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Red Ant Queen Found in Northern CA

red need identifying parasitic fast

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#1 Offline Redmoth27 - Posted August 24 2019 - 3:06 PM



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I'm not sure what she is but she's been running around the top of her enclosure since I got her. I gave her an outer world thinking she was semi-claustral but I'm now thinking she may be parasitic because she hasn't settled down and is always looking for a way out (presumably to find a colony to take over).


1. Location of collection: She was caught in my backyard at the fence that's bordering my yard from a field.

2. Date of collection: 8/19/2019

3. Habitat of collection: A small branch of a small tree secured to a fence near that's home to a small Argentine ant colony.

4. Length: I don't know how to measure but I assume it to be around 7 millimeters.

5. Coloration, hue, pattern, and texture: she's red.

6. characteristics:  Slim, has slightly thick antennas and big eyes.

7. Anything else distinctive: nothing

8. Nest description: Never seen it.

9. Nuptial flight time and date: I don't know, my guess is late summer.


Here's some pictures of her:


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#2 Offline Antennal_Scrobe - Posted August 24 2019 - 3:15 PM


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Pseudomyrmex for sure. I know she is semi-claustral, that she would naturally live in a hollow stick, and that she needs little to no humidity. Maybe try and make something with bamboo? A dry test tube full of sawdust? Other than that I think you should ask someone who keeps this coveted genus. Congrats on your find and welcome Formiculture!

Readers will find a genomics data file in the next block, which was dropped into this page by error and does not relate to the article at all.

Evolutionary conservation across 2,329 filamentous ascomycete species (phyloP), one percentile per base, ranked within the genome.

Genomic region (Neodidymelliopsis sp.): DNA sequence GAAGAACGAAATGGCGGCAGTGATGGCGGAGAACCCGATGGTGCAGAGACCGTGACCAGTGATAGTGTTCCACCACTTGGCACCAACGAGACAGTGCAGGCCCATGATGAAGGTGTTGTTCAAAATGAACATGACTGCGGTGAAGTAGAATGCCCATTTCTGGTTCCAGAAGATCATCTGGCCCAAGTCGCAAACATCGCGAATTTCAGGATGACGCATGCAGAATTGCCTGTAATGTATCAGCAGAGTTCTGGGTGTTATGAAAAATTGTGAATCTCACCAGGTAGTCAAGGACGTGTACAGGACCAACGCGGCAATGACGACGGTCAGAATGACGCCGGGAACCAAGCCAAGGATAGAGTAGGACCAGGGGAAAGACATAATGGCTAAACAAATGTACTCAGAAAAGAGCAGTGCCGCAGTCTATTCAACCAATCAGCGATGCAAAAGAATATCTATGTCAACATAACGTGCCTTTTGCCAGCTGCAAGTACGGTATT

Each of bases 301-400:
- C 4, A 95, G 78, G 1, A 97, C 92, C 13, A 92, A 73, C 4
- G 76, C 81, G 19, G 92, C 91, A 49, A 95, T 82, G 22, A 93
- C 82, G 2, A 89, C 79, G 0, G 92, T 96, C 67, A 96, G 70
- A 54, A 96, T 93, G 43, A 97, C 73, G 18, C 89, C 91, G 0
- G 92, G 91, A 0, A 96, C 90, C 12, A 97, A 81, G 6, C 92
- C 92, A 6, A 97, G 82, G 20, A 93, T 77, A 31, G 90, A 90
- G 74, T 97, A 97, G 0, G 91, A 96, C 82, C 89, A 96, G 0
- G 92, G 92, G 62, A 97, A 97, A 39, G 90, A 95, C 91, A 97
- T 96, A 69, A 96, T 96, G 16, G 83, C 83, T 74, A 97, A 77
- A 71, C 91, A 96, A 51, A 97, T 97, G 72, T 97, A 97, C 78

Edited by Antennal_Scrobe, August 24 2019 - 3:22 PM.

Currently keeping:


Tetramorium immigrans, Pogonomyrmex occidentalis

Myrmica punctiventris, Formica subsericea

Formica pallidefulva, Aphaeogaster cf. rudis

Camponotus pennsylvanicus

Camponotus nearcticus

Crematogaster cerasi

Temnothorax ambiguus

Prenolepis imparis

#3 Offline ponerinecat - Posted August 24 2019 - 7:59 PM


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#4 Offline Major - Posted August 26 2019 - 2:50 AM


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Nice find!

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#5 Offline Tkmalphurs - Posted August 26 2019 - 9:52 AM


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Judging from its darker color my guess would be Pseudomyrmex apache cause it is the darker of the two Californian Psuedomyrmex species.

Also tagged with one or more of these keywords: red, need identifying, parasitic, fast

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